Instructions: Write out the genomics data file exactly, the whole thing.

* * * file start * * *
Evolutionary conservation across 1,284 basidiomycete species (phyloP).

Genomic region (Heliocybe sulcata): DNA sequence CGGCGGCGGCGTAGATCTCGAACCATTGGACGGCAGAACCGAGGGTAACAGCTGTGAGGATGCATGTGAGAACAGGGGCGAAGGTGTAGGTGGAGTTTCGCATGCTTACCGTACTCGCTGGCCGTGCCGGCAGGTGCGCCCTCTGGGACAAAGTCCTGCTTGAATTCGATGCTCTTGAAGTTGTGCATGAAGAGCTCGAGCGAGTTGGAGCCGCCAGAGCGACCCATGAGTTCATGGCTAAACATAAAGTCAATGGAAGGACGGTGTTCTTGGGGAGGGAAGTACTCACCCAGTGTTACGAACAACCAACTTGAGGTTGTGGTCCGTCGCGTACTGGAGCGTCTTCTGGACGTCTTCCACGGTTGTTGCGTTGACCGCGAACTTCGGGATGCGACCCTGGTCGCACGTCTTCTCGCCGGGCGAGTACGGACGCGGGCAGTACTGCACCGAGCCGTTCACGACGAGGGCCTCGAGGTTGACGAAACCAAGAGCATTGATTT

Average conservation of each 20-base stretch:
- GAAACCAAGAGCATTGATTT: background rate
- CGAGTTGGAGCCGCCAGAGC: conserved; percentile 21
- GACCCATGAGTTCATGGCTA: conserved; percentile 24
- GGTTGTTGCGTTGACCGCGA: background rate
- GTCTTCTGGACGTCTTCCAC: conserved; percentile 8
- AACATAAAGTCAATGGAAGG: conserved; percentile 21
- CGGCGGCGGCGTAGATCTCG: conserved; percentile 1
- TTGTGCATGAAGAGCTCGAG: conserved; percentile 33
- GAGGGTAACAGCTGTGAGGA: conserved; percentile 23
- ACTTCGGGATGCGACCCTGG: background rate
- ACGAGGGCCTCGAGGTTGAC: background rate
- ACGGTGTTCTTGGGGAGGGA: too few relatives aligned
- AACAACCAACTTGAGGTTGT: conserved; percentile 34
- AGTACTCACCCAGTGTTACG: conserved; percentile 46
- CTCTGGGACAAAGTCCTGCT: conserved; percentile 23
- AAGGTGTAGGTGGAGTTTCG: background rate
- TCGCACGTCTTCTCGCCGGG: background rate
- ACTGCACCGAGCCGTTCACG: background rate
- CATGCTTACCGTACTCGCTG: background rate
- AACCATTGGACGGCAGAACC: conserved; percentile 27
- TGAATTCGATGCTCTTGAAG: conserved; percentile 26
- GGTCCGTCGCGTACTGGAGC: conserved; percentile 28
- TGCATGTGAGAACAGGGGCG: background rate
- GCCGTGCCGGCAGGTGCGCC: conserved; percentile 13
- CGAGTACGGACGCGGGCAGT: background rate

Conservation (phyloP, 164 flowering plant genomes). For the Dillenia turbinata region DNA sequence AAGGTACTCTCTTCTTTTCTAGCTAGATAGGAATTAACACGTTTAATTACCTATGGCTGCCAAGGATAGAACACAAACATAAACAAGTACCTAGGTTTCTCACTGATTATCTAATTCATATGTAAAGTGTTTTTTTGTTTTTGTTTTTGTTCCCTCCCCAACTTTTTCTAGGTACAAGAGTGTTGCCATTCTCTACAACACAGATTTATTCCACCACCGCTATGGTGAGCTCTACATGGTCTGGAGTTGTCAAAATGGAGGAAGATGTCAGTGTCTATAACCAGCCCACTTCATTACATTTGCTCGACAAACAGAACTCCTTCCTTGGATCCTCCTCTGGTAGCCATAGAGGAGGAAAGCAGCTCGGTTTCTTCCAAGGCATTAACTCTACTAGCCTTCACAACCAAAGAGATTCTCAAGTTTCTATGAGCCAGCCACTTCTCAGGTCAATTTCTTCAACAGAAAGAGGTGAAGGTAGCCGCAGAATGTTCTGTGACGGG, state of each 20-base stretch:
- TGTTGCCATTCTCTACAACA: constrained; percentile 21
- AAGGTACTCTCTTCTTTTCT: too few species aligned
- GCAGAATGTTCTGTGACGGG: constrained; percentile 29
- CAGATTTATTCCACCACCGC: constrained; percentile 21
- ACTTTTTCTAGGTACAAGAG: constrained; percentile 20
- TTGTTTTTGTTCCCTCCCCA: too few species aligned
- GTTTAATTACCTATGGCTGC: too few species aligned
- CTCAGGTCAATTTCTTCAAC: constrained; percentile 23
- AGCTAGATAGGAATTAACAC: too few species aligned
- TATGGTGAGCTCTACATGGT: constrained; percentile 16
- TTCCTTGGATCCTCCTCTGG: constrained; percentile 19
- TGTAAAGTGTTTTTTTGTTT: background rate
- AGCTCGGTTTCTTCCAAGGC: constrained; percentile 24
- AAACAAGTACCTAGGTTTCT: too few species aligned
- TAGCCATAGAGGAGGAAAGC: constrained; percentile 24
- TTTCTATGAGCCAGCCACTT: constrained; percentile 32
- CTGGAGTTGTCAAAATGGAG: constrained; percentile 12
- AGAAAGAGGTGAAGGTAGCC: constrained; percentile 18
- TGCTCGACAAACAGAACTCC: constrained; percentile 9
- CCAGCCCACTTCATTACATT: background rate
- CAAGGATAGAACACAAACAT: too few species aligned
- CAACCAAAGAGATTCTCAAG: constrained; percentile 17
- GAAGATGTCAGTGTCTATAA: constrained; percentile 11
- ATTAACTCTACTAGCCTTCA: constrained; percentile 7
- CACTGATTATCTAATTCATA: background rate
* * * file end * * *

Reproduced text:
Evolutionary conservation across 1,284 basidiomycete species (phyloP).

Genomic region (Heliocybe sulcata): DNA sequence CGGCGGCGGCGTAGATCTCGAACCATTGGACGGCAGAACCGAGGGTAACAGCTGTGAGGATGCATGTGAGAACAGGGGCGAAGGTGTAGGTGGAGTTTCGCATGCTTACCGTACTCGCTGGCCGTGCCGGCAGGTGCGCCCTCTGGGACAAAGTCCTGCTTGAATTCGATGCTCTTGAAGTTGTGCATGAAGAGCTCGAGCGAGTTGGAGCCGCCAGAGCGACCCATGAGTTCATGGCTAAACATAAAGTCAATGGAAGGACGGTGTTCTTGGGGAGGGAAGTACTCACCCAGTGTTACGAACAACCAACTTGAGGTTGTGGTCCGTCGCGTACTGGAGCGTCTTCTGGACGTCTTCCACGGTTGTTGCGTTGACCGCGAACTTCGGGATGCGACCCTGGTCGCACGTCTTCTCGCCGGGCGAGTACGGACGCGGGCAGTACTGCACCGAGCCGTTCACGACGAGGGCCTCGAGGTTGACGAAACCAAGAGCATTGATTT

Average conservation of each 20-base stretch:
- GAAACCAAGAGCATTGATTT: background rate
- CGAGTTGGAGCCGCCAGAGC: conserved; percentile 21
- GACCCATGAGTTCATGGCTA: conserved; percentile 24
- GGTTGTTGCGTTGACCGCGA: background rate
- GTCTTCTGGACGTCTTCCAC: conserved; percentile 8
- AACATAAAGTCAATGGAAGG: conserved; percentile 21
- CGGCGGCGGCGTAGATCTCG: conserved; percentile 1
- TTGTGCATGAAGAGCTCGAG: conserved; percentile 33
- GAGGGTAACAGCTGTGAGGA: conserved; percentile 23
- ACTTCGGGATGCGACCCTGG: background rate
- ACGAGGGCCTCGAGGTTGAC: background rate
- ACGGTGTTCTTGGGGAGGGA: too few relatives aligned
- AACAACCAACTTGAGGTTGT: conserved; percentile 34
- AGTACTCACCCAGTGTTACG: conserved; percentile 46
- CTCTGGGACAAAGTCCTGCT: conserved; percentile 23
- AAGGTGTAGGTGGAGTTTCG: background rate
- TCGCACGTCTTCTCGCCGGG: background rate
- ACTGCACCGAGCCGTTCACG: background rate
- CATGCTTACCGTACTCGCTG: background rate
- AACCATTGGACGGCAGAACC: conserved; percentile 27
- TGAATTCGATGCTCTTGAAG: conserved; percentile 26
- GGTCCGTCGCGTACTGGAGC: conserved; percentile 28
- TGCATGTGAGAACAGGGGCG: background rate
- GCCGTGCCGGCAGGTGCGCC: conserved; percentile 13
- CGAGTACGGACGCGGGCAGT: background rate

Conservation (phyloP, 164 flowering plant genomes). For the Dillenia turbinata region DNA sequence AAGGTACTCTCTTCTTTTCTAGCTAGATAGGAATTAACACGTTTAATTACCTATGGCTGCCAAGGATAGAACACAAACATAAACAAGTACCTAGGTTTCTCACTGATTATCTAATTCATATGTAAAGTGTTTTTTTGTTTTTGTTTTTGTTCCCTCCCCAACTTTTTCTAGGTACAAGAGTGTTGCCATTCTCTACAACACAGATTTATTCCACCACCGCTATGGTGAGCTCTACATGGTCTGGAGTTGTCAAAATGGAGGAAGATGTCAGTGTCTATAACCAGCCCACTTCATTACATTTGCTCGACAAACAGAACTCCTTCCTTGGATCCTCCTCTGGTAGCCATAGAGGAGGAAAGCAGCTCGGTTTCTTCCAAGGCATTAACTCTACTAGCCTTCACAACCAAAGAGATTCTCAAGTTTCTATGAGCCAGCCACTTCTCAGGTCAATTTCTTCAACAGAAAGAGGTGAAGGTAGCCGCAGAATGTTCTGTGACGGG, state of each 20-base stretch:
- TGTTGCCATTCTCTACAACA: constrained; percentile 21
- AAGGTACTCTCTTCTTTTCT: too few species aligned
- GCAGAATGTTCTGTGACGGG: constrained; percentile 29
- CAGATTTATTCCACCACCGC: constrained; percentile 21
- ACTTTTTCTAGGTACAAGAG: constrained; percentile 20
- TTGTTTTTGTTCCCTCCCCA: too few species aligned
- GTTTAATTACCTATGGCTGC: too few species aligned
- CTCAGGTCAATTTCTTCAAC: constrained; percentile 23
- AGCTAGATAGGAATTAACAC: too few species aligned
- TATGGTGAGCTCTACATGGT: constrained; percentile 16
- TTCCTTGGATCCTCCTCTGG: constrained; percentile 19
- TGTAAAGTGTTTTTTTGTTT: background rate
- AGCTCGGTTTCTTCCAAGGC: constrained; percentile 24
- AAACAAGTACCTAGGTTTCT: too few species aligned
- TAGCCATAGAGGAGGAAAGC: constrained; percentile 24
- TTTCTATGAGCCAGCCACTT: constrained; percentile 32
- CTGGAGTTGTCAAAATGGAG: constrained; percentile 12
- AGAAAGAGGTGAAGGTAGCC: constrained; percentile 18
- TGCTCGACAAACAGAACTCC: constrained; percentile 9
- CCAGCCCACTTCATTACATT: background rate
- CAAGGATAGAACACAAACAT: too few species aligned
- CAACCAAAGAGATTCTCAAG: constrained; percentile 17
- GAAGATGTCAGTGTCTATAA: constrained; percentile 11
- ATTAACTCTACTAGCCTTCA: constrained; percentile 7
- CACTGATTATCTAATTCATA: background rate